Egyptian Human Rights Activists Imprisoned For Two Years While Awaiting Trial

Egyptian activists Alaa Abdel-Fattah, Mohamed Ibrahim, Yahia Hussein Abdel-Had, and Egyptian lawyer Mohammed el-Baker have had their future trial hearings pushed back after being in detention since September 2019. According to ABC News, the court maintains that the proceedings were postponed for defense lawyers to review trial documents. All four men were charged with crimes such as disseminating false news, misuse of social media, and joining a terrorist group due to their part in human rights activism. ABC News also reports that Abdel-Fattah’s family has accused Egyptian prison authorities of torture and denying him basic legal rights. 

In October 2020, UN experts weighed in on Egypt’s legal system and said “Terrorism charges and exceptional courts are being used to target legitimate human rights activities.” Reuters reports that Abdel Fattah al-Sisi, the current president of Egypt, said security and stability were of the utmost importance and denied that there were any political prisoners in Egypt. In July of this year, UN officials also explained that “While initially placed in pre-trial detention for periods of 15 days, human rights defenders routinely see their detention renewed thereafter, with these periods of detention without trial commonly stretching to two years.” Last month, President al-Sisi said that “2022 is the year of civil society” after being pressured to expand human rights in Egypt. However, Egyptian activists believe that the fixes have been cosmetic. Azza Soliman, an Egyptian women’s rights activist, said in regards to the government’s response that “We want proof. Proof would be to respect the Constitution, release prisoners, and allow civil society groups to work freely.”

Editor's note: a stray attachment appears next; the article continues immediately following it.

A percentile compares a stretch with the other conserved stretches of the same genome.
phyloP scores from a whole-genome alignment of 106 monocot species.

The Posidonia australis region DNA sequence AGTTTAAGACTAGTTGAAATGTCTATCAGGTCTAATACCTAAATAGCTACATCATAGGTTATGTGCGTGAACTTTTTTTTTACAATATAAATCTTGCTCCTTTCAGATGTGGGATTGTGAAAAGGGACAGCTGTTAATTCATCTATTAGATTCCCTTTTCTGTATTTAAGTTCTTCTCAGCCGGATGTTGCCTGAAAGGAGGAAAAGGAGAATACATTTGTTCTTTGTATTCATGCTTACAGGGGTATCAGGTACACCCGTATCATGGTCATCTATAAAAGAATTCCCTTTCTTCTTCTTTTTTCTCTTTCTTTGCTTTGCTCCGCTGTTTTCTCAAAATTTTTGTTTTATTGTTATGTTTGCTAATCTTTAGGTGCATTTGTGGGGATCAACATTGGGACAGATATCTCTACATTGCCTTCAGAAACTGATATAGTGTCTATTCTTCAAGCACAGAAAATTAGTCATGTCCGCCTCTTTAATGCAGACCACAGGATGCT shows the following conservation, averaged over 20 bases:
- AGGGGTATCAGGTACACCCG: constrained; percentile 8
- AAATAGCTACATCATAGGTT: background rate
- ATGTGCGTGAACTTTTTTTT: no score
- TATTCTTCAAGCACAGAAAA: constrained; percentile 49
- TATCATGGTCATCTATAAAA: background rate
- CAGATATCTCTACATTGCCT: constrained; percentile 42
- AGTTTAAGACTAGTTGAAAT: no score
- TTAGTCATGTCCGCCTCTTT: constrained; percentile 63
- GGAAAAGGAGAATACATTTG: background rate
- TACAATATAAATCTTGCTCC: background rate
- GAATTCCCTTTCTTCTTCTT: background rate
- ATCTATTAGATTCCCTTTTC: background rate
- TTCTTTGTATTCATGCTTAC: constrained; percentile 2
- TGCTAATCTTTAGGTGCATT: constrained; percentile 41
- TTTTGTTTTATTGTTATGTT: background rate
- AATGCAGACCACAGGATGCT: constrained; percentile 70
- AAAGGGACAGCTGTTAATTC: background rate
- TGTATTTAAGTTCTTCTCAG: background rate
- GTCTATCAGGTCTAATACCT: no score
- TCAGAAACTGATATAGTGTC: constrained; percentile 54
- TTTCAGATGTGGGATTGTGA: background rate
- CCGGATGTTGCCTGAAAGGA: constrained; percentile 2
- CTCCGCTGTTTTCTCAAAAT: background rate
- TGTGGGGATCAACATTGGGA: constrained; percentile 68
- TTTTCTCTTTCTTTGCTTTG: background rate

The Egyptian government’s actions are human rights abuses, as it is imprisoning people for committing the “crime” of free speech. Many of the activists being charged as terrorists have no ties to the different groups they are being accused of joining. So far, most of the change implemented in the Egyptian government has been entirely superficial, and there have been no differences in how the policies are carried out. It is necessary for the issues in the legal system to be addressed. 

The Egyptian government has increased political dissenter imprisonment in recent years, including both Islamists and secular activists involved in the Arab Spring. ABC News reports that Egyptian public figures have urged authorities to release detained activists for years, but there has not been much movement. Abdel-Fattah, one of the activists who has been detained for two years and is still awaiting trial, was one of the leading figures in the Arab Spring in Egypt and has been described as the “icon of the revolution” according to the BBC. The U.S. State Department withheld $130 million from the Egyptian military in September of this year due to human rights abuses. The New York Times reports that there has been some progress after that decision was made, but the issue is nowhere near solved. 

Egypt has a history of political corruption and censorship, and so far the government’s promises have been empty. While the government maintains that there are no political prisoners and that they are working on implementing increased human rights in their country, tens of thousands of political dissenters have been imprisoned recently. In 2011, it took 18 days of protesting for the government to listen to the Egyptian people and oust corrupt political figures, but there are still many issues to address. The imprisoned activists must be released and there needs to be a monumental change in the Egyptian legal system.